Turning Your Three-Cylinder Geo Metro Into a Dually Pickup Truck Takes Guts
Light duty? Heavy duty? As long as it gives the local HOA president something to hate, who cares?
Ever run down the soda fountain as a kid, adding a splash of everything to your cup? I grew up knowing the concoction as a suicide, though it goes by other names depending on where you live. Now that I'm concerned about my waistline, it's probably been a decade since I tasted one, but some people never lose their taste for the stuff. If anything, some people seem to like the drink so much that they apply the little-bit-of-everything philosophy to other areas of their life, such as transportation—it's the only explanation I can find for why someone turned a Geo Metro into a rice-tastic dually pickup truck.
Listed for sale on Facebook Marketplace for $2,500, this lime-green 1993 Geo Metro "Truccar" is appropriately described by its seller as "a very unique vehicle." Indeed, there aren't many pickup-converted Geo Metros, let alone examples of duallys, and not without reason.
This rebadged Suzuki Swift's powertrain consists of just a 1.0-liter, single-cam three-cylinder with two valves per cylinder and fuel management courtesy of a humble carburetor. It should come as no surprise that this engine—low-tech even by '90s standards—produced fewer than 60 horsepower and pound-feet of torque, and that was at the crank, brand-new, at sea level. After 27 years, 63,440 miles (admittedly low for a car its age), its location on the high plains of Wyoming and three-speed auto, power at the wheels is probably somewhere south of 40 horse.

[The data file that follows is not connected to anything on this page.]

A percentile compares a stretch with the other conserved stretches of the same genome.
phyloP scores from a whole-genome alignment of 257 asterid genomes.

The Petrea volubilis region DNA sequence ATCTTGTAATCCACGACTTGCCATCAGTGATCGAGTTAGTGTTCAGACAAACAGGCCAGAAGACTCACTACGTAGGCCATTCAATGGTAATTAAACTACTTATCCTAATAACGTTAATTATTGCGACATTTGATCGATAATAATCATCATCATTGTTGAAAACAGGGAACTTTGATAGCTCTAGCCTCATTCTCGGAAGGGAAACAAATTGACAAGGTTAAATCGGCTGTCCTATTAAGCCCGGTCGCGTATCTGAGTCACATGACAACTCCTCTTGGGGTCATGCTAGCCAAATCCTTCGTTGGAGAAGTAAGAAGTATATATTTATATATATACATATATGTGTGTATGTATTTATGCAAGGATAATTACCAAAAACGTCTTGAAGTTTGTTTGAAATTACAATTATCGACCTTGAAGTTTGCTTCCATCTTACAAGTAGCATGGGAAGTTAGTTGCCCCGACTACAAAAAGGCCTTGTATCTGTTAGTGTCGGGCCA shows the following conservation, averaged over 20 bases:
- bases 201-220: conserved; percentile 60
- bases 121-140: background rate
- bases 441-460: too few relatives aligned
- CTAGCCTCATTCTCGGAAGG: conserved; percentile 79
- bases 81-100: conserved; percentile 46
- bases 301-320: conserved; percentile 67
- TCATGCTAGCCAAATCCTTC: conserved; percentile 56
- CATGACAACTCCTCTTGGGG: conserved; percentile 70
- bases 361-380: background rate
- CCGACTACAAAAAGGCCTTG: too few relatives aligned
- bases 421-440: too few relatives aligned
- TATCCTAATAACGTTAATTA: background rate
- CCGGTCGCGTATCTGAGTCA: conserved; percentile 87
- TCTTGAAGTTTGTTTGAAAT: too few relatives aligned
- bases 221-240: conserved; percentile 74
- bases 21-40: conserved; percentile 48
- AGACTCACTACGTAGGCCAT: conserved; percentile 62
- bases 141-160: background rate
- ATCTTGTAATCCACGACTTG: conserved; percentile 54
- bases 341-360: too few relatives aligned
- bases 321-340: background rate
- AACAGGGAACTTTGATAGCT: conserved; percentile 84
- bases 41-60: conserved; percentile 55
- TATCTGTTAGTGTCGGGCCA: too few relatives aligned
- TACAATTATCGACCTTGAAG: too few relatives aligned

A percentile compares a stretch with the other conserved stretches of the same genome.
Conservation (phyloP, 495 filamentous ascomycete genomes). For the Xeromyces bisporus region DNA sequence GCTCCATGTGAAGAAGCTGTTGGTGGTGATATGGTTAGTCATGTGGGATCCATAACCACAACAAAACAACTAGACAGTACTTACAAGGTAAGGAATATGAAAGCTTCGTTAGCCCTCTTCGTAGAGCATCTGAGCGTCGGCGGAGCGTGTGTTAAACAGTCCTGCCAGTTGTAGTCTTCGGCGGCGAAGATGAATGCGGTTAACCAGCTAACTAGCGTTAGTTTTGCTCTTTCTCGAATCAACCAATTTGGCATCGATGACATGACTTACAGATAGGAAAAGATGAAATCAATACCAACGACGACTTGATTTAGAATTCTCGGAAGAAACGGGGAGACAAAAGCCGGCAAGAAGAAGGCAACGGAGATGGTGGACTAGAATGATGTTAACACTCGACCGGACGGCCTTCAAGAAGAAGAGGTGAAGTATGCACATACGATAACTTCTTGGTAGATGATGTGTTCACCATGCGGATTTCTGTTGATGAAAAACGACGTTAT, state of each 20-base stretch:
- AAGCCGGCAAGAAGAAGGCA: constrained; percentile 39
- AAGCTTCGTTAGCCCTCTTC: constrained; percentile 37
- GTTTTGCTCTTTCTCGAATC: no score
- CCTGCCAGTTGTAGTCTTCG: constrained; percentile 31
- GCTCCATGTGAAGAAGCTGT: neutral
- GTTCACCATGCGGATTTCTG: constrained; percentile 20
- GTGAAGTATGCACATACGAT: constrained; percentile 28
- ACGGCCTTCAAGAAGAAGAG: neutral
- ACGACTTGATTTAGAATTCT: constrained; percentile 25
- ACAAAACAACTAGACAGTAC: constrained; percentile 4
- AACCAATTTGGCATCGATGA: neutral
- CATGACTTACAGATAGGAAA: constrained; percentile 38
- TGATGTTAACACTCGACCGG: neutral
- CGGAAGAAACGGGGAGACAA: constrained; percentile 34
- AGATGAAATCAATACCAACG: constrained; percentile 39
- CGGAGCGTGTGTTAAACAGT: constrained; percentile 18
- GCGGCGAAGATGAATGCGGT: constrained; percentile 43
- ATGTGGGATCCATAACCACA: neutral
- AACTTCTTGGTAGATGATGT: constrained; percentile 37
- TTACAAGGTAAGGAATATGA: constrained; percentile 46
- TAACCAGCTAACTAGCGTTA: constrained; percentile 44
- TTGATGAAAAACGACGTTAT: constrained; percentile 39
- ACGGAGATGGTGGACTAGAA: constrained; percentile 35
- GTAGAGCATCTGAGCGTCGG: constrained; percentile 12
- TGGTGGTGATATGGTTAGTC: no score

Not exactly heavy-duty pickup power, but nobody looks at or drives a Geo Metro and thinks to themselves, "Yeah, this'll haul my horse trailer." The most likely reason why this "Truccar" could exist is that someone thought it would look cool, though this being an era of prevalent post-irony, there's another, more cerebral alternative. Like anyone with good taste, the builder of this Geo might find the mod culture surrounding pickups and SUVs insufferably tacky and see it fit for satire. If that was the intent, the builder did a mighty fine job, what with this Geo's box fenders, pearlescent bumper, diamond-plate running boards and likely non-functional hood scoop.
Whatever the case, this Geo is a form of self-expression, one informed by a thought process too abstract for most of us to understand—and if you can't understand something, you can't assess it. So while the peanut gallery will point, laugh and then return to endlessly scrolling social media instead of ever creating anything, I would like to encourage the builder of this Geo to get in touch with the guy who built a Harley-swapped Geo. Only by your powers combined can the Geo Metro evolve into its final, brap-tastic, truck-bedded form.
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